How can I support someone who has cancer?

Mark A. O'Rourke, MD
Hematology & Oncology
This is an important question. Be a friend and listen, listen, and listen. You don’t have to have the answers for your friend with cancer, you just need to care and listen. Next, it is helpful to offer to do specific tasks, rather than say, “Let me know if there is anything I can do.” For example, you might offer to drive a person to some of their cancer treatments, pick up groceries, or clean the house. Finally, it may be helpful to connect the person with cancer to resources like support groups, educational presentations, or support organizations, such as the Cancer Support Community at the Center for Integrative Oncology and Survivorship (www.ghs.org/cios, (864) 455-1346).
The contents of this website are for informational purposes only and are not intended to be a substitute for professional medical advice, diagnosis, or treatment. Nor does the contents of this website constitute the establishment of a physician patient or therapeutic relationship. Always seek the advice of your physician or other qualified health provider with any questions you may have regarding a medical condition.
Nimesh P. Nagarsheth, MD
Gynecologic Oncology
As a partner, your work as caregiver may involve the following:

1. Helping to maintain the household. This includes cooking (or arranging for food from friends or takeout sources), cleaning, childcare, driving, and any other task for which your partner requests help.

2. Keeping track of your partner’s medical appointments and treatment schedule. It is a smart idea to be organized, and we recommend getting a calendar especially for this purpose.

3. Keeping a list of all medications, including over-the-counter medications, for both of you to carry with you at all times.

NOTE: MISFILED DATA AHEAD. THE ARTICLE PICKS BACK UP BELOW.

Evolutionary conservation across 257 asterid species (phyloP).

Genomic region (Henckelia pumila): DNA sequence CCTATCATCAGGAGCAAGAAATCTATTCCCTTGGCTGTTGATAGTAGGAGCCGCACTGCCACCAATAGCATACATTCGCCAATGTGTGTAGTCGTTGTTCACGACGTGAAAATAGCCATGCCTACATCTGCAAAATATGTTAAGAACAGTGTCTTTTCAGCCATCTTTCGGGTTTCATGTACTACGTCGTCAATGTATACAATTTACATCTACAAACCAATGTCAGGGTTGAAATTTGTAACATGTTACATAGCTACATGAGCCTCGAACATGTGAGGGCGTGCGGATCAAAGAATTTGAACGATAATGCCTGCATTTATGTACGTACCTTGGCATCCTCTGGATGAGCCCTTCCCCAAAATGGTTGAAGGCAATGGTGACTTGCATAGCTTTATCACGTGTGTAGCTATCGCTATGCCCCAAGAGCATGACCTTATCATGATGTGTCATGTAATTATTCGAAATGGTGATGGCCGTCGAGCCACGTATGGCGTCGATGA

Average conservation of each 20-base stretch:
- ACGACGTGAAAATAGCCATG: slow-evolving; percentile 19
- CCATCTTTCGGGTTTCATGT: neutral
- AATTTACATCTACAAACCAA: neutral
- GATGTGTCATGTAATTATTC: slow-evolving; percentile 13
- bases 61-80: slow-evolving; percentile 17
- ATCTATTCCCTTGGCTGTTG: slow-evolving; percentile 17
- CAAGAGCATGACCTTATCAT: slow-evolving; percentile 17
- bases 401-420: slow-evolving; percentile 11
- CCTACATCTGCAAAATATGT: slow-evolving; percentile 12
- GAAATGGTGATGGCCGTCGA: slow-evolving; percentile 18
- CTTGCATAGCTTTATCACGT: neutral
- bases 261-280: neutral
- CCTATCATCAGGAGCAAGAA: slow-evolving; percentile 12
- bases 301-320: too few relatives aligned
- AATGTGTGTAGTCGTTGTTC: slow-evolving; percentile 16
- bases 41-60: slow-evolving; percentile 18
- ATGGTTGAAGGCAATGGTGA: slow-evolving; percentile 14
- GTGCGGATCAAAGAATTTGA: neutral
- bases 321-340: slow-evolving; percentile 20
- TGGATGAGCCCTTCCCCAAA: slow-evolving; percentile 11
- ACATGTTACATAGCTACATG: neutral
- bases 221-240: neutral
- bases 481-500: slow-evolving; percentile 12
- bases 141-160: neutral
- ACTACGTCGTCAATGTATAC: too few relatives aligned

4. Providing reassurance of your continued love and support. This includes being affectionate and patient (treatment for cancer can be an emotional roller coaster ride), listening attentively when your partner wants to talk (without pressuring to talk if he or she doesn’t want to), and assuring your partner that you will take an active role in his or her recovery.

5. Encouraging your partner to move forward, one day at a time. Some people question why they got cancer. Cancer is caused by a variety of factors, most still not understood, and it is nonproductive for your partner to feel guilty about what he or she did or did not do to get cancer. This feeling of guilt can be particularly tricky when cancer runs in families (genetic or hereditary cancers), as the guilt is not only personal but can have far-reaching implications for other members of the family.

6. Providing hope, optimism, and improving the quality of life of your partner during treatment and afterward. Quality of life is an important consideration for all cancer patients, and as a partner you are in a unique position to greatly help in this capacity. A cancer journey may have many ups and lots of downs. Cancer is an anxiety-filled experience. You can’t always avoid the negative emotions and stress, but you can strive for honesty about how you are feeling and accept that the ups and downs are a normal part of the process.
Music And Cancer: A Prescription For Healing

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Music And Cancer: A Prescription For Healing

From diagnosis to end-of-life care to the meaning behind life with cancer, Music and Cancer: A Prescription for Healing is designed to improve the quality of life of people affected by cancer in a...
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Here are some examples of things you can do to provide support to a friend or loved one who has cancer:
 
  • Go to the home for a visit
  • Shop for groceries or other items
  • Clean the house
  • Prepare meals
  • Send inspirational stories or messages
  • Accompany the person to healthcare appointments
  • Provide transportation to appointments or events

Easy ways to provide emotional support include:
 
  • Send cards and notes with positive messages
  • Do chores around the home
  • Have a long talk and listen
  • Add the person to your prayer list.